Under VMI, a supplier is responsible to assure availability based on the forecast. Suppliers want to be protected against excess inventory, and customers against shortages. This is achieved by defining minimum and maximum inventory levels. Using the forecast, and the on-hand inventory as well as scheduled deliveries, gives us an inventory projection. Now, it is the suppliers job, to keep inventory levels between minimum and maximum levels over the full horizon. And this, looking at the past instead of the future, is also the KPI replacing OTIF under any VMI agreement. Simply divide the number of days in a period, ideally one month, in which a supplier was above the maximum agreed inventory, or below the agreed minimum level, by the number of days in that period. For added transparency, I suggest to measure days below minimum and above maximum separately. Days above maximum hurt your warehousing capacity and cost, days below carry the immediate risk of shortages. And it is better to have that extra level of transparency.

VMI Performance = (Days per period within agreed inventory levels)/(Days per period)

VMI Performance Shortage Risk = (Days under minimum level per period)/(Days per period)

VMI Performance Excess Inventory = (Days above maximum level per period)/(Days per period)

It is important to note, that the granularity is defined by the days in a given period. In the case of months roughly 3.3%. This means, that we need an additional KPI, to properly appraise our supplier.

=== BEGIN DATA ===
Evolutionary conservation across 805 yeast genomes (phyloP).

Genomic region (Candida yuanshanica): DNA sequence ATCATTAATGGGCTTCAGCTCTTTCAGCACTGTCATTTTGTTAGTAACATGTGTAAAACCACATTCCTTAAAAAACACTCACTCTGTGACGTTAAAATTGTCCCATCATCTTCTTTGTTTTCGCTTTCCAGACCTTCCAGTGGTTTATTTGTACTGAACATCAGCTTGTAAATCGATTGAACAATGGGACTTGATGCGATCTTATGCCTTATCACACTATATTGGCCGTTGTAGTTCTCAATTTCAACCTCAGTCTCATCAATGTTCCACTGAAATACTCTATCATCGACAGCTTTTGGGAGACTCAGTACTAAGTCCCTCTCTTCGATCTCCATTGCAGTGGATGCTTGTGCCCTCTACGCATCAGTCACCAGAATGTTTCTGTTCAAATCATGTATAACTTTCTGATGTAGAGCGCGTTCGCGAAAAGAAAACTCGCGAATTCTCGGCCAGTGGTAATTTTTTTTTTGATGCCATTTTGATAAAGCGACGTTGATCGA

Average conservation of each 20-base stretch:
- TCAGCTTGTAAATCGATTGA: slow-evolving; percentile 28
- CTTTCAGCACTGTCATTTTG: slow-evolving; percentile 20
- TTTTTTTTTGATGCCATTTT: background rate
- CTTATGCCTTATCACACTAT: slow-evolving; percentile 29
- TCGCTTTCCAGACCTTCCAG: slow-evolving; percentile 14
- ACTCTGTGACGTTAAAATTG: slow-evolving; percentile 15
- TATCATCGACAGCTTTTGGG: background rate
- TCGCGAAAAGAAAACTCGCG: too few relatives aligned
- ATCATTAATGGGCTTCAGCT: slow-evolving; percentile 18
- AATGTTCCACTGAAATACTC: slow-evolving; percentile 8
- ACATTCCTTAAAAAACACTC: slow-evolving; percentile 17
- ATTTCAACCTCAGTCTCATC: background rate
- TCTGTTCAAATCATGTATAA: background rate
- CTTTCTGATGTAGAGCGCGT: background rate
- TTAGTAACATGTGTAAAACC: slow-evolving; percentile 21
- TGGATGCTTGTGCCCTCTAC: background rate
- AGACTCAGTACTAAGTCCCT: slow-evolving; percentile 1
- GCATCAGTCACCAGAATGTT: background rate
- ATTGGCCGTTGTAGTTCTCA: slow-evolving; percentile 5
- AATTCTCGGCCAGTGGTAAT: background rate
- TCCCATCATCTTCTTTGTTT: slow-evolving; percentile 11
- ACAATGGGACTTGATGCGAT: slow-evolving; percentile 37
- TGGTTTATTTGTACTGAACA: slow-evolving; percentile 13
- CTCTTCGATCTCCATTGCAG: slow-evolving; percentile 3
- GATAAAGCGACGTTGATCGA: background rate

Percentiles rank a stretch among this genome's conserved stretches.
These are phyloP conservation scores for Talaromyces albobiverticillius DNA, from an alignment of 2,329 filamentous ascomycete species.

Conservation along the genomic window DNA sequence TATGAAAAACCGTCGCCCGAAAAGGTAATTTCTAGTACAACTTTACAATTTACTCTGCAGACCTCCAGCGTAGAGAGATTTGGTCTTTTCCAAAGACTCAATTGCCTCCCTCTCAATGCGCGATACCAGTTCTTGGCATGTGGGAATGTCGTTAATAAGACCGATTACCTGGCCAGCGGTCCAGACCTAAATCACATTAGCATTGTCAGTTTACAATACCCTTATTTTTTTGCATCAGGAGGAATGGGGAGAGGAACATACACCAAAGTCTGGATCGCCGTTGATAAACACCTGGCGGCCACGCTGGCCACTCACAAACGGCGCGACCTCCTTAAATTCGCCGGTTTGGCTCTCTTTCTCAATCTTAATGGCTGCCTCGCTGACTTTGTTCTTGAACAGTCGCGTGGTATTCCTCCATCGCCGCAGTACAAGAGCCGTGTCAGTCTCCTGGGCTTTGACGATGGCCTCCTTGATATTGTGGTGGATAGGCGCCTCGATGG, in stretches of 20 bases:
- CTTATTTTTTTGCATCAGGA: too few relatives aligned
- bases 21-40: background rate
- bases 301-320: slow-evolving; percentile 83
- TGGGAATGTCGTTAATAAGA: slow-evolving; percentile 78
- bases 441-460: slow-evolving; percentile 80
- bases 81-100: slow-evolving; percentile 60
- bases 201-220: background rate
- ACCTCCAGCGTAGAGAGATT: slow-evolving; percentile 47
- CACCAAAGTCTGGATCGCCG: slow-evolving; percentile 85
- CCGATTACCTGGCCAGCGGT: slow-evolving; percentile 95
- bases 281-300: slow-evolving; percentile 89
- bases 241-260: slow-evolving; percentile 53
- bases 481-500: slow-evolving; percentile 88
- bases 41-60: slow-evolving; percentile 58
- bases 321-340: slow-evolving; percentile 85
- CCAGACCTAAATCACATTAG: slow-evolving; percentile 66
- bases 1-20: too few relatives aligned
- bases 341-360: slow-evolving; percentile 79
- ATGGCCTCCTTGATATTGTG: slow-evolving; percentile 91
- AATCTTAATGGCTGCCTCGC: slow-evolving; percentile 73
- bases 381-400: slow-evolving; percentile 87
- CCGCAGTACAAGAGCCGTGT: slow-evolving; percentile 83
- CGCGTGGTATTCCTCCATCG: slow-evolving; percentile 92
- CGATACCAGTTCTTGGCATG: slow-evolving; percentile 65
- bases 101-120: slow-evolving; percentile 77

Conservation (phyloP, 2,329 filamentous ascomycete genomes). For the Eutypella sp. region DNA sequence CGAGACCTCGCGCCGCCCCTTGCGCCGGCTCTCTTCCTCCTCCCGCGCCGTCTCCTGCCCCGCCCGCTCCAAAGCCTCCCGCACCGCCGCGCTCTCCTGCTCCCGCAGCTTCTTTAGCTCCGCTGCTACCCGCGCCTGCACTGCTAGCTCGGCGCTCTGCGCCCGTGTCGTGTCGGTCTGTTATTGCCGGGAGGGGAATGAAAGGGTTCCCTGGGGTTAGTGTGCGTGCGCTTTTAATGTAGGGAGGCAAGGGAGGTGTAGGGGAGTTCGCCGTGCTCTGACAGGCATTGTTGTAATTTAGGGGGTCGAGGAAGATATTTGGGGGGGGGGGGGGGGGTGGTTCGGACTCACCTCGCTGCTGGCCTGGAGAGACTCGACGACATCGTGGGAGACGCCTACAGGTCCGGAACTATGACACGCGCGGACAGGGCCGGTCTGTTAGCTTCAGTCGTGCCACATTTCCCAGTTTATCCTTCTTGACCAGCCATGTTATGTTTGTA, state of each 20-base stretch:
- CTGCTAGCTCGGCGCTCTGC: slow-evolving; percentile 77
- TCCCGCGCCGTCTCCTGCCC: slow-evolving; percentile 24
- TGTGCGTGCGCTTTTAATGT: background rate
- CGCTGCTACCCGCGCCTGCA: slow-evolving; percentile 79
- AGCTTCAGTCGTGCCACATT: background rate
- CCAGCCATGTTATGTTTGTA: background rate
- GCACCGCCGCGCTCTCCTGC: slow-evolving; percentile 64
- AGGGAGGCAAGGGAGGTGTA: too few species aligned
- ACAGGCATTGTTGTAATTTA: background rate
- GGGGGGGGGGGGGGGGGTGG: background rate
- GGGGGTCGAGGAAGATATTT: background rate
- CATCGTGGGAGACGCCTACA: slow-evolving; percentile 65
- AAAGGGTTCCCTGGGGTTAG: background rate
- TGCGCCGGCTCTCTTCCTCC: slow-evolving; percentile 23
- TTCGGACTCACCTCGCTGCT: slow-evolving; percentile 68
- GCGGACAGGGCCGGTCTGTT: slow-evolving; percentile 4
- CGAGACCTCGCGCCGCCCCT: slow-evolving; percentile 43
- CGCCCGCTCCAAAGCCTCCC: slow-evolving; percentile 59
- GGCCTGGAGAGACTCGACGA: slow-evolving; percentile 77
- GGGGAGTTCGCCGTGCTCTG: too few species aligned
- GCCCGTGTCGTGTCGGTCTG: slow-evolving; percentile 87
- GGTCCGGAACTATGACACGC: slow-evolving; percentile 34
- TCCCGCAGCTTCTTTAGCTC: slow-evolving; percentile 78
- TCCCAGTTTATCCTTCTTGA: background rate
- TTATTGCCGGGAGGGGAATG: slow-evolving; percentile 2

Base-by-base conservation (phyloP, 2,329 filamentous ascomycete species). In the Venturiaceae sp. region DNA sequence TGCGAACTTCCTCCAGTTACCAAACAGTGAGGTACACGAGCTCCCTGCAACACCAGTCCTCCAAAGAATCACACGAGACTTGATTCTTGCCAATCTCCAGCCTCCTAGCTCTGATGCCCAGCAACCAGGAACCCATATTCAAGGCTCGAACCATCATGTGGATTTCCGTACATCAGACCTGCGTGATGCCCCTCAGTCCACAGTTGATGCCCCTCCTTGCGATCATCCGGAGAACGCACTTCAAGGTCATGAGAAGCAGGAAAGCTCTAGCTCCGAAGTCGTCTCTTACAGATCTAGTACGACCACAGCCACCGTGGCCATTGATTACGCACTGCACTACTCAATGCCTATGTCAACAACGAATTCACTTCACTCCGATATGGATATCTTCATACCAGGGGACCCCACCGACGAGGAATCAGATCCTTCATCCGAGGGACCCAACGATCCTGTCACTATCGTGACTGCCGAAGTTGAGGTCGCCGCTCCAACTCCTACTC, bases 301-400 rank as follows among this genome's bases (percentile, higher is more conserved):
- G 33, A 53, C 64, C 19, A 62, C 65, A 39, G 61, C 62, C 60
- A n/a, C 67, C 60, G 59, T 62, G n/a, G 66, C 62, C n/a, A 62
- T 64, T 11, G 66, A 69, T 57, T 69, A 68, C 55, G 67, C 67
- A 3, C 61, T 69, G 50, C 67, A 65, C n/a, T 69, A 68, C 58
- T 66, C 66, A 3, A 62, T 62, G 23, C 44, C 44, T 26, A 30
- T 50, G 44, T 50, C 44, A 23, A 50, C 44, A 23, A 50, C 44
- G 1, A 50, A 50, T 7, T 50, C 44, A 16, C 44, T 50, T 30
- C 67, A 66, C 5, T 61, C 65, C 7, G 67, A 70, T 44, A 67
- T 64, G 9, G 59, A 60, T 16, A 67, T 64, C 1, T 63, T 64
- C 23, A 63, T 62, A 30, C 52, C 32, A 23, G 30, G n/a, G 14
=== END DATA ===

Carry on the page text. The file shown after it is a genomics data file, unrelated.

What is the worst thing to happen? Not just a potential shortage, but a true shortage. So the final VMI KPI we use, is the number of actual shortages happening during a given period. In this case, we want better granularity than 3%. So we use number of orders in a given period as a basis instead of days. And again, we have to split that KPI into two different metrics:

  • Actual Shortages on days with potential shortages
  • Actual Shortages during the full period

The first one is a sub-set of the second one. Why are we splitting that KPI? Because the root-cause, for actual shortages on days with enough on-hand inventory, is most likely not your supplier, but something different. But if it is not the supplier, why are we looking at it at all? Because as customers, our planners’ job is to make sure material is available, and not to simply monitor suppliers. So we use both metrics, they are closely related, the same person has to act upon them and the database is the same as well.

The KPIs are calculated as follows:

Shortages on days with potential shortages = (Number of shortage orders on days with potential shortages per period)/(Number of orders per period)

Shortages during period = (Number of shortage orders per period)/(Number of orders per period)

Both metrics increase granularity, and help us to identify any availability issue in a VMI agreement. Together with forecast accuracy, they also increase the context of your KPI system by an order of magnitude.

Contracts

I am a fan of using the regular metrics as the basis for any contractual penalties or bonuses. Using a different set of parameters for that, just makes it a lot harder for everyone to achieve great performance. In our VMI case, we use the KPIs we previously discussed, as contractually relevant KPIs. Doing so means nobody is surprised when any performance issues result in bonus or malus claims during a review. How a VMI agreement can be structured and which details have to be included and covered will covered in another post.